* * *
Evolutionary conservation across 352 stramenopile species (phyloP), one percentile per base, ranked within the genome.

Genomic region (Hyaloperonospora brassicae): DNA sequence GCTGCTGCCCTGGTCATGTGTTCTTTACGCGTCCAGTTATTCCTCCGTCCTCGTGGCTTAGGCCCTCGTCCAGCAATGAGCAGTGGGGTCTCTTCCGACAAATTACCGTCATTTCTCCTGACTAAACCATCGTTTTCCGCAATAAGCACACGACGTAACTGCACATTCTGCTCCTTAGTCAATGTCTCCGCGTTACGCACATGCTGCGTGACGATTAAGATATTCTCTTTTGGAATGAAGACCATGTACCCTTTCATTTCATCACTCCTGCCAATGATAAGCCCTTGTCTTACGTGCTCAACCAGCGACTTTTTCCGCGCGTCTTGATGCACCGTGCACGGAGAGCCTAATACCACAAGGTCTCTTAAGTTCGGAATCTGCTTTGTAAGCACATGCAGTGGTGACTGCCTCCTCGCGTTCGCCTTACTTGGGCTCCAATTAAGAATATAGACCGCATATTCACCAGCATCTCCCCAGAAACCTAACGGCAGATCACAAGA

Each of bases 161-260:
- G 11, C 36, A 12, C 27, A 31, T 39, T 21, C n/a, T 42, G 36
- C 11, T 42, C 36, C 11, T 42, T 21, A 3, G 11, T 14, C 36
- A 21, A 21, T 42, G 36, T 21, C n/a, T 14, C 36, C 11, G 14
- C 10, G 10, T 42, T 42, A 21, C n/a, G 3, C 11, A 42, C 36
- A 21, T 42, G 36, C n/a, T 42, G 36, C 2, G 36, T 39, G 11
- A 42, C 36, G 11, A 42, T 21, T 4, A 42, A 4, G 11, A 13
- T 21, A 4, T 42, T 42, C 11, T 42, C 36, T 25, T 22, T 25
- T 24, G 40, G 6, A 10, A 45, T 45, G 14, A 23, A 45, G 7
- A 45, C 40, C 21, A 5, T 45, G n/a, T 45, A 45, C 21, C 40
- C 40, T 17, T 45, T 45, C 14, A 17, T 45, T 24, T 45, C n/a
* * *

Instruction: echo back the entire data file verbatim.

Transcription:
Evolutionary conservation across 352 stramenopile species (phyloP), one percentile per base, ranked within the genome.

Genomic region (Hyaloperonospora brassicae): DNA sequence GCTGCTGCCCTGGTCATGTGTTCTTTACGCGTCCAGTTATTCCTCCGTCCTCGTGGCTTAGGCCCTCGTCCAGCAATGAGCAGTGGGGTCTCTTCCGACAAATTACCGTCATTTCTCCTGACTAAACCATCGTTTTCCGCAATAAGCACACGACGTAACTGCACATTCTGCTCCTTAGTCAATGTCTCCGCGTTACGCACATGCTGCGTGACGATTAAGATATTCTCTTTTGGAATGAAGACCATGTACCCTTTCATTTCATCACTCCTGCCAATGATAAGCCCTTGTCTTACGTGCTCAACCAGCGACTTTTTCCGCGCGTCTTGATGCACCGTGCACGGAGAGCCTAATACCACAAGGTCTCTTAAGTTCGGAATCTGCTTTGTAAGCACATGCAGTGGTGACTGCCTCCTCGCGTTCGCCTTACTTGGGCTCCAATTAAGAATATAGACCGCATATTCACCAGCATCTCCCCAGAAACCTAACGGCAGATCACAAGA

Each of bases 161-260:
- G 11, C 36, A 12, C 27, A 31, T 39, T 21, C n/a, T 42, G 36
- C 11, T 42, C 36, C 11, T 42, T 21, A 3, G 11, T 14, C 36
- A 21, A 21, T 42, G 36, T 21, C n/a, T 14, C 36, C 11, G 14
- C 10, G 10, T 42, T 42, A 21, C n/a, G 3, C 11, A 42, C 36
- A 21, T 42, G 36, C n/a, T 42, G 36, C 2, G 36, T 39, G 11
- A 42, C 36, G 11, A 42, T 21, T 4, A 42, A 4, G 11, A 13
- T 21, A 4, T 42, T 42, C 11, T 42, C 36, T 25, T 22, T 25
- T 24, G 40, G 6, A 10, A 45, T 45, G 14, A 23, A 45, G 7
- A 45, C 40, C 21, A 5, T 45, G n/a, T 45, A 45, C 21, C 40
- C 40, T 17, T 45, T 45, C 14, A 17, T 45, T 24, T 45, C n/a